It is not possible to speak with any degree of certainty as to the actual character of the underground basin which supplies this district with such vast quantities of pure water, but for my own part I have no doubt whatever that it is an underground stream which moves slowly and steadily through the shingle-bed, which is bottled, as it were, within two impervious beds. This stream has flowed since the formation of the first beds on the plain, and the water has been discharged along the bed of the ocean far from the land. A curious fact in connection with the outflow is to be found in the effect of high tides upon the artesian flow near the sea-beach. I am informed that the difference in the height of the flow in the artesian wells in the vicinity of the sea-beach, as at Napier and Farndon, at high tide and low tide, varies as much as 2 feet. This fact goes to confirm my theory as to the outflow of the artesian supply-stream being far away in the ocean. The enormous amount of extra pressure upon the beds in the bay during high tides, and amounting to
not less than 600 millions of tons, must cause a slight compression of the beds, and this would tend to keep back the fresh water from entering the ocean as freely as under a diminished pressure. This would result in a temporary accumulation in the direction of the point of outflow, which, with the increased pressure, would probably cause a higher flow to take place from the wells. A similar effect might be expected upon the artesian wells by the percolation of river water into the overlying beds on the plain, especially during times of flood. I believe that this increase in the artesian flow has been noticed about Hastings at the time of flooded rivers; and the natural inference has been that the artesian supply comes directly from the rivers Ngaruroro, Tukituki, and Tutaekuri by percolation through the shingle, as the rivers wend their way across the plain.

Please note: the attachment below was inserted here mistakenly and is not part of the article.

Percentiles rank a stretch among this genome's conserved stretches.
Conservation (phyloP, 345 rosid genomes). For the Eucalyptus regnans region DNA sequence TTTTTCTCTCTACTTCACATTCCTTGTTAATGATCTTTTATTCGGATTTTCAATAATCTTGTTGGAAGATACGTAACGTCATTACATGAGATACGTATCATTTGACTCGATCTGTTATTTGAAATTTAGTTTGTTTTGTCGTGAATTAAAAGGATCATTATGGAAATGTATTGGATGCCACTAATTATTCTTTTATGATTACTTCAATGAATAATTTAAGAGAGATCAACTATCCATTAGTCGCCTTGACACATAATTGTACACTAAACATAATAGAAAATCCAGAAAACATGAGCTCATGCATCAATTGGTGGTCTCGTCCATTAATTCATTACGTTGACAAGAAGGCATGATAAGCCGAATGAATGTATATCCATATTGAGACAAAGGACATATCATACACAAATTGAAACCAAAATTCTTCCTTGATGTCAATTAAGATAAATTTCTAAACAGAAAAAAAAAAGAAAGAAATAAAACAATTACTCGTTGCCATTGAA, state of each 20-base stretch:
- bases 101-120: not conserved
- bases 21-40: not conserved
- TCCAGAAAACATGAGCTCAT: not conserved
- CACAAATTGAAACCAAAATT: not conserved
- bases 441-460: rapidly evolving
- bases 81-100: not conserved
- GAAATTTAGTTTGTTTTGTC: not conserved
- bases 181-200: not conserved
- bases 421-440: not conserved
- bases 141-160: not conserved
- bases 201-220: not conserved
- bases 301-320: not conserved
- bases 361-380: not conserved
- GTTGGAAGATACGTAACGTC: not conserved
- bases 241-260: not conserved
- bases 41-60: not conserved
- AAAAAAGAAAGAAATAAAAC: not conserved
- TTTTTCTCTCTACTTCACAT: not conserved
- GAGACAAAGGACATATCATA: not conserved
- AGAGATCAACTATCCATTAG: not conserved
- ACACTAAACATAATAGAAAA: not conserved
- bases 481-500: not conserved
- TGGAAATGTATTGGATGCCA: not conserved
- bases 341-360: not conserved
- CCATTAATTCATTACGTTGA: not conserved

As for the origin of the water-supply, little can be stated with certainty. We know, however, that it cannot be by soakage through overlying beds, the one immediately overlying the shingle in which the water is found being impervious equally with the one underlying it. From this it follows that the rainfall on the Heretaunga Plain proper cannot affect the supply in any way whatever. It seems to me that the large quantity of water that is constantly passing underneath the plain, is to be accounted for by the presence of numerous under-ground springs at the junction of the limestones and the clays which underlie them, and by the percolation of river water through the shingle and sands at the outcrop of the beds. All the hills surrounding the district under notice are made up mostly of limestones, sands, clay, pumice sands, and shingle; and the same may be said of the rocks to the westward, even as far back as the eastern flanks of the Ruahine Mountain Range. All these rocks are exceedingly porous, and water passes through them most readily.